Again, we jumped into a collectivo back to Paracas, sadly there was only one seat so Erica had to perch on Jeremy´s lap - even a dog was given a seat!!  Dinner was lovely at the hotel - we learned the lesson to "eat local style", as they arent always that great at pizza or pasta!!

Sunday - Sunday is the HODR day-off (given the work that they do in the week, we couldn´t begrudge them that!!!).

More sea lions!
  We moved-on further down the coast to Nazca - the trip through Ica showed just how widespread the devastation that the earthquake brought.

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Birds on the Balestas Islands
Birds on the Balestas Islands
Sea Lion chilling on the rocks!
Sea Lion chilling on the rocks!
A windswept Jeremy and Erica on th…
A windswept Jeremy and Erica on t…
Pellicans on Balestas
Pellicans on Balestas
Hotel Mirador pool and gardens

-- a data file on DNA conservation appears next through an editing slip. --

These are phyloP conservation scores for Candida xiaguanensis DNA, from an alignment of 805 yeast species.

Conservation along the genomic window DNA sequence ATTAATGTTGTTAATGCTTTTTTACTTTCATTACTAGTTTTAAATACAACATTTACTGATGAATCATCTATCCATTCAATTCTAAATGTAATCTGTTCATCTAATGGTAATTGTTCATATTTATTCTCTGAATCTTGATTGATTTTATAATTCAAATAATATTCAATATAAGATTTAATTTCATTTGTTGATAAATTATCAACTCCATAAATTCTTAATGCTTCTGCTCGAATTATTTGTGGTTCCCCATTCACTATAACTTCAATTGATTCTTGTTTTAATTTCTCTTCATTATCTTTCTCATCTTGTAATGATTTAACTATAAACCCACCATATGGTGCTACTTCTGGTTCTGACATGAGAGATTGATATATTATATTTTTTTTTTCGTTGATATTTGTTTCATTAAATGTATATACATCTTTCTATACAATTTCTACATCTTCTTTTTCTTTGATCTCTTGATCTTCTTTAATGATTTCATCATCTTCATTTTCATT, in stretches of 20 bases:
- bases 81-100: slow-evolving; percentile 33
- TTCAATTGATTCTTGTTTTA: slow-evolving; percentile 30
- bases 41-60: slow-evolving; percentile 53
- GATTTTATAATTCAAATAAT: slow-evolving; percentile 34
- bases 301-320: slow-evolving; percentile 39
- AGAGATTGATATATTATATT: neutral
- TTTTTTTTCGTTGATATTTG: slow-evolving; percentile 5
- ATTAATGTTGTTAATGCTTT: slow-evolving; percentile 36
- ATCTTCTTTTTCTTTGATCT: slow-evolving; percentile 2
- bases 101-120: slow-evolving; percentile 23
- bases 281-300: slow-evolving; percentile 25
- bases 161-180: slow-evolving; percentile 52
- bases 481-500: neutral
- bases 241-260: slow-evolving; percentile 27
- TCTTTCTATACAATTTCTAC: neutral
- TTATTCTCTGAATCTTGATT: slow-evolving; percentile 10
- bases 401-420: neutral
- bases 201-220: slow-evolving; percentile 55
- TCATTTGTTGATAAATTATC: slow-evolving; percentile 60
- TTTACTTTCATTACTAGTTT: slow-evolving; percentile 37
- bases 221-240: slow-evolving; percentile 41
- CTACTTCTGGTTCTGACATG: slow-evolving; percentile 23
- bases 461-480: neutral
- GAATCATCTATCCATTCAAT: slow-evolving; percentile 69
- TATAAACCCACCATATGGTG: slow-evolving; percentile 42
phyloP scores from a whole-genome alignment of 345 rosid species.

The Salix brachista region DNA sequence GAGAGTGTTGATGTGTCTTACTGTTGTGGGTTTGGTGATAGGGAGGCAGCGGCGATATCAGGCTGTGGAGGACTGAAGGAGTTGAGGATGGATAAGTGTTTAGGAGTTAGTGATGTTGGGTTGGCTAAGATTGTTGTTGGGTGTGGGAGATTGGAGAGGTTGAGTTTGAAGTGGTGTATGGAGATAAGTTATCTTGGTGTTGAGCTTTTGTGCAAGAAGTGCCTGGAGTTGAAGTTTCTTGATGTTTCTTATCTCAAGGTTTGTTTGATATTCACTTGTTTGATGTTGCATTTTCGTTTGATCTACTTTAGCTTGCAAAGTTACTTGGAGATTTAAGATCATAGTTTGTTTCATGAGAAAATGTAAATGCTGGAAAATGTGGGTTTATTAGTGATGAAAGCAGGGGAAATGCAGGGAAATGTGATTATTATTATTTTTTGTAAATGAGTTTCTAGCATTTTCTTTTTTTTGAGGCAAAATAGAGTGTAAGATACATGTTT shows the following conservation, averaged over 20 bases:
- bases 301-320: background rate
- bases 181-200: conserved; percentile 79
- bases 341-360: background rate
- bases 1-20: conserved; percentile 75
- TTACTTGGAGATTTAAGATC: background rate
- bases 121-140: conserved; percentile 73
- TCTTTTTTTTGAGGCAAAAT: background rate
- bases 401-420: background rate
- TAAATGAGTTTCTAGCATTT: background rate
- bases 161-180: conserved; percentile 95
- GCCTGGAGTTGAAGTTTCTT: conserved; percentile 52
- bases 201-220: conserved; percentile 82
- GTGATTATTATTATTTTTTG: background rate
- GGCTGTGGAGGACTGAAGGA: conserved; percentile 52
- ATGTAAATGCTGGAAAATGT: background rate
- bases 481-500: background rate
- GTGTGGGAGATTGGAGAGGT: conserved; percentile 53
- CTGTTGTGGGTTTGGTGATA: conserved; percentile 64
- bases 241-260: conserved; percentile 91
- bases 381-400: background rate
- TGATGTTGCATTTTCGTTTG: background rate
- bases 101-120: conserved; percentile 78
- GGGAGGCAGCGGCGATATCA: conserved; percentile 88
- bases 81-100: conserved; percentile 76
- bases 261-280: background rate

Hotel Mirador pool and gardens
Just back from a hard day´s work!
Just back from a hard day´s work!
The Candelabra of the Paracas Cul…
The Candelabra of the "Paracas Cu…
More sea lions!
More sea lions!
Jeremy writing his journal at the …
Jeremy writing his journal at the…
The town of Paracas
The town of Paracas
The view from our hotel - it´s no…
The view from our hotel - it´s n…
Ballestas Islands
Ballestas Islands
Dolphin looking for his dinner!
Dolphin looking for his dinner!
Work starts at the Marine and Fish…
Work starts at the Marine and Fis…
One of the staff at the Marine and…
One of the staff at the Marine an…
Jeremy in the classroom.
Jeremy in the classroom.
All internal walls upstairs are de…
All internal walls upstairs are d…
Jeremy looking happy after sharing…
Jeremy looking happy after sharin…
Shifting rubble away in Pisco
Shifting rubble away in Pisco
Erica working in a chain-gang.
Erica working in a "chain-gang".
More rubble clearing in Pisco
More rubble clearing in Pisco
Erica getting stuck-in!
Erica getting stuck-in!
Paracas
photo by: Sylvie1